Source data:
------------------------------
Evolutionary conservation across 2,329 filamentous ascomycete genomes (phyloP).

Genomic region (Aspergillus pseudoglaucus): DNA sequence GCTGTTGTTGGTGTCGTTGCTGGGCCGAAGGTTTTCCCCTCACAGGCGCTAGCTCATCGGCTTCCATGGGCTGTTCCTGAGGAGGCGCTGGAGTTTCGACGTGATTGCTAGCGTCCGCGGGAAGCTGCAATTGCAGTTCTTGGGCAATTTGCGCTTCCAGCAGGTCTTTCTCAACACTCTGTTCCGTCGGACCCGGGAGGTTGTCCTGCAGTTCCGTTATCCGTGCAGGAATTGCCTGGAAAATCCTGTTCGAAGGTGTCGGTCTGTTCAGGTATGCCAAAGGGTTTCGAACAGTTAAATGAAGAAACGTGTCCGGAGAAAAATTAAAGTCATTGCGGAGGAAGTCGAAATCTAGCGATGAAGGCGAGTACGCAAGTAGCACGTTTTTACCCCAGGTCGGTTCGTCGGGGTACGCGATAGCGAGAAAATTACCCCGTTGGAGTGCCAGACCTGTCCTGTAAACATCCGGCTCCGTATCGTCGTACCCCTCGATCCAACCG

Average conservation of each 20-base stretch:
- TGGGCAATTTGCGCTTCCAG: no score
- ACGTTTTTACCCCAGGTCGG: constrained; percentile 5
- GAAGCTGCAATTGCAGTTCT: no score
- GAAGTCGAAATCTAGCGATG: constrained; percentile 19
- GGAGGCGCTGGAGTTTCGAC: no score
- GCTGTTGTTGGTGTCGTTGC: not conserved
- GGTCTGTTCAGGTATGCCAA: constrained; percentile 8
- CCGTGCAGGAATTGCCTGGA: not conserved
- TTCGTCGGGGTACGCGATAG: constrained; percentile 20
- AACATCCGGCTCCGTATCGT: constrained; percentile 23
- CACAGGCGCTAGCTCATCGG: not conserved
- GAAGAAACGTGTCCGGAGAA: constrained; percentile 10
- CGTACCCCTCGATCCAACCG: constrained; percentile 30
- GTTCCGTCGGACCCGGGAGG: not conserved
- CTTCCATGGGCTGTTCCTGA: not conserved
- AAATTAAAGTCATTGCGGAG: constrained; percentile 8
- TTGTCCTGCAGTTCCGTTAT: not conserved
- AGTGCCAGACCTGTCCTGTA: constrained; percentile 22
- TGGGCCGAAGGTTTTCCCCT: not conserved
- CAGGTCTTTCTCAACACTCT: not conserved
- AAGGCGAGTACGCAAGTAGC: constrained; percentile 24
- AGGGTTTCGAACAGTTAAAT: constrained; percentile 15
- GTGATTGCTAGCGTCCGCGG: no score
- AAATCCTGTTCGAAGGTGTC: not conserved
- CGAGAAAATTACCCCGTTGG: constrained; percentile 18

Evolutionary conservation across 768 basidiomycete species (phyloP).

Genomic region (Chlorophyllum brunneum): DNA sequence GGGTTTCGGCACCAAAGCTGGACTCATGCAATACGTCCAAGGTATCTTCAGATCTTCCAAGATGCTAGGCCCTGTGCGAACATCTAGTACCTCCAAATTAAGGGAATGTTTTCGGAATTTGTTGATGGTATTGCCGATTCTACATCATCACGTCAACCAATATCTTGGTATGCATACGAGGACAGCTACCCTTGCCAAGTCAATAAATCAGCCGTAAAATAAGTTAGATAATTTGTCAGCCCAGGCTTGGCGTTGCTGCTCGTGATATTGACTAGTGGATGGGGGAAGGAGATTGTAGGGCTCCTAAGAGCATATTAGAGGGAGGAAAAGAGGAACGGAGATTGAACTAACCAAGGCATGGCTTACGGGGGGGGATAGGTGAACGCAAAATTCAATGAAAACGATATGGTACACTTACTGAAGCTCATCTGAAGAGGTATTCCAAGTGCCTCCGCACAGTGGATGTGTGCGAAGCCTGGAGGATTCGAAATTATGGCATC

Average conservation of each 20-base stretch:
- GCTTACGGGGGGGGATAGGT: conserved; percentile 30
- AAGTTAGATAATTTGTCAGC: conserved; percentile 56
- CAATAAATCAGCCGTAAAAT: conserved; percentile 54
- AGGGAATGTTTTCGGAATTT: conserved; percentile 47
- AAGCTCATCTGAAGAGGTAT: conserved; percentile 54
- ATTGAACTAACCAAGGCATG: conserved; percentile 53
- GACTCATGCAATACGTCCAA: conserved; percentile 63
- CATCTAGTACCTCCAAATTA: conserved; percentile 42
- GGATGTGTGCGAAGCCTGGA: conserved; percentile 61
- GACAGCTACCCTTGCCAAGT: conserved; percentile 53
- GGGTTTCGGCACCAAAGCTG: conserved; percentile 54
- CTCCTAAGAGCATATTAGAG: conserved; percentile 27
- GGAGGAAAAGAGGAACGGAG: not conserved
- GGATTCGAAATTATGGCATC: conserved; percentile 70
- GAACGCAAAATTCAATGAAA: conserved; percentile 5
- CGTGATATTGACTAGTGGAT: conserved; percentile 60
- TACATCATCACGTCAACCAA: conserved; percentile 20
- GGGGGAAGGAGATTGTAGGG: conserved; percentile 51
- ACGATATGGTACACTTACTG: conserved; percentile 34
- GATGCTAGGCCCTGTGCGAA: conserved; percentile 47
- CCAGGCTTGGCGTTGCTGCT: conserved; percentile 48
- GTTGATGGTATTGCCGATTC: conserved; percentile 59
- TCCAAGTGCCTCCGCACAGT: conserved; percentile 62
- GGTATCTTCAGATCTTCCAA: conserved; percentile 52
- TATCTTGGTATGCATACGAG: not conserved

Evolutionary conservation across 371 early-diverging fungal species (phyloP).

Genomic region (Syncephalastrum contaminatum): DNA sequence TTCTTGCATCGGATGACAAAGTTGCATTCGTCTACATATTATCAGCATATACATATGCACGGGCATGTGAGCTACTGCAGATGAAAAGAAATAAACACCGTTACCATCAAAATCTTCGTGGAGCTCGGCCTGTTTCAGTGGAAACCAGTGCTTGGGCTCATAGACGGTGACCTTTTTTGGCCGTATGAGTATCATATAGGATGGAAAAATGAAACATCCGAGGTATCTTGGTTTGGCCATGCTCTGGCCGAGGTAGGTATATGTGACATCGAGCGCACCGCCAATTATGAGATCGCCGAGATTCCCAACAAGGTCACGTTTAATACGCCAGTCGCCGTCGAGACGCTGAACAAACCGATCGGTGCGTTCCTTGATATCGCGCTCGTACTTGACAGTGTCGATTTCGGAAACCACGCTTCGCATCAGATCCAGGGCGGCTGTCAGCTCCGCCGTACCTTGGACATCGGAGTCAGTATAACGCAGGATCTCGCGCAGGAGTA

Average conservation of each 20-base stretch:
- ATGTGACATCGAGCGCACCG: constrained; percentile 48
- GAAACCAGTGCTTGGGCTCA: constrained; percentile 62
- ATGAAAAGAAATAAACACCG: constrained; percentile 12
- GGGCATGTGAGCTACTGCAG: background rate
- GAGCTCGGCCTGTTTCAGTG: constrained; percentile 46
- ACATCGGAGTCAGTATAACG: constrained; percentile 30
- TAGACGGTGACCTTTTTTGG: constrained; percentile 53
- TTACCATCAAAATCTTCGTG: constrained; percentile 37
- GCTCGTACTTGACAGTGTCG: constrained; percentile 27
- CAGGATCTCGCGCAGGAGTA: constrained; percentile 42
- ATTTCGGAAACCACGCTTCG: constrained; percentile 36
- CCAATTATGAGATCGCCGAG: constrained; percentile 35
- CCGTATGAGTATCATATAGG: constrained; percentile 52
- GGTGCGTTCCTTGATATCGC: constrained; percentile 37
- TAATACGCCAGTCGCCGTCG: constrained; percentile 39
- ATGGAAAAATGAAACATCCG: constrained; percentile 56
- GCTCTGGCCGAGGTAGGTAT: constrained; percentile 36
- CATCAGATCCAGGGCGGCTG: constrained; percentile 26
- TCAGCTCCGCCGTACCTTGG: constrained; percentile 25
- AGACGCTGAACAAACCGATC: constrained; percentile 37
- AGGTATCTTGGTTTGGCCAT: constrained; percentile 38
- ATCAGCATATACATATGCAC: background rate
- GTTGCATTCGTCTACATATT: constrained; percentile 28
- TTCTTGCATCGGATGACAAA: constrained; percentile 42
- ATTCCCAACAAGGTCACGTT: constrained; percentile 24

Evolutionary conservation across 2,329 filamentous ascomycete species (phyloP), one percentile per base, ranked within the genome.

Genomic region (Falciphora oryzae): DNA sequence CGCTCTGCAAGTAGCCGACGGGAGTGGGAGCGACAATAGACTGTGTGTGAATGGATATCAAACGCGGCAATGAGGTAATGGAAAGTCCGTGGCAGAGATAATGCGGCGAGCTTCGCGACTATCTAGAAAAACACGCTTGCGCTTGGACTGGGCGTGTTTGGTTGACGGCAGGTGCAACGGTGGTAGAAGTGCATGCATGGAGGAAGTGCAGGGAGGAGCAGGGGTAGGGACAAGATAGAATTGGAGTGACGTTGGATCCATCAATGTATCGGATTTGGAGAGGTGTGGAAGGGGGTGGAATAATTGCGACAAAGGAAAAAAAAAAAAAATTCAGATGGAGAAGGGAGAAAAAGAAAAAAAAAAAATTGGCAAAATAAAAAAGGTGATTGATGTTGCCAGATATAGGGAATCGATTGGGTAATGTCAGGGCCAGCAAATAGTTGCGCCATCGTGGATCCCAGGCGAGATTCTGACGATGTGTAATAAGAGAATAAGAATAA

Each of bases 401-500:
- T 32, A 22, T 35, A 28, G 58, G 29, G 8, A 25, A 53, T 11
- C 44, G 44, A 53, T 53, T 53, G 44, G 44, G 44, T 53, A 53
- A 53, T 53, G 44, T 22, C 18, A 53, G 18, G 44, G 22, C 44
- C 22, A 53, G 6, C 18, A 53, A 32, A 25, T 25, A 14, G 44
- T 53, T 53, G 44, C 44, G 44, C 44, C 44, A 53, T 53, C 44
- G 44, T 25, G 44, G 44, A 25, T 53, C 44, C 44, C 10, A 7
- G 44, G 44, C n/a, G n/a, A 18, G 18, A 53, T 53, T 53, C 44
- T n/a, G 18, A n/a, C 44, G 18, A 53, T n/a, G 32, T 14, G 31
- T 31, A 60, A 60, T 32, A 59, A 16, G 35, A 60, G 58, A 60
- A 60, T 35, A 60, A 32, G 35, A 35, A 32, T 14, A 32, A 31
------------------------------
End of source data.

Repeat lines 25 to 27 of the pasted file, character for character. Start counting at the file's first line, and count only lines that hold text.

- AGGGTTTCGAACAGTTAAAT: constrained; percentile 15
- GTGATTGCTAGCGTCCGCGG: no score
- AAATCCTGTTCGAAGGTGTC: not conserved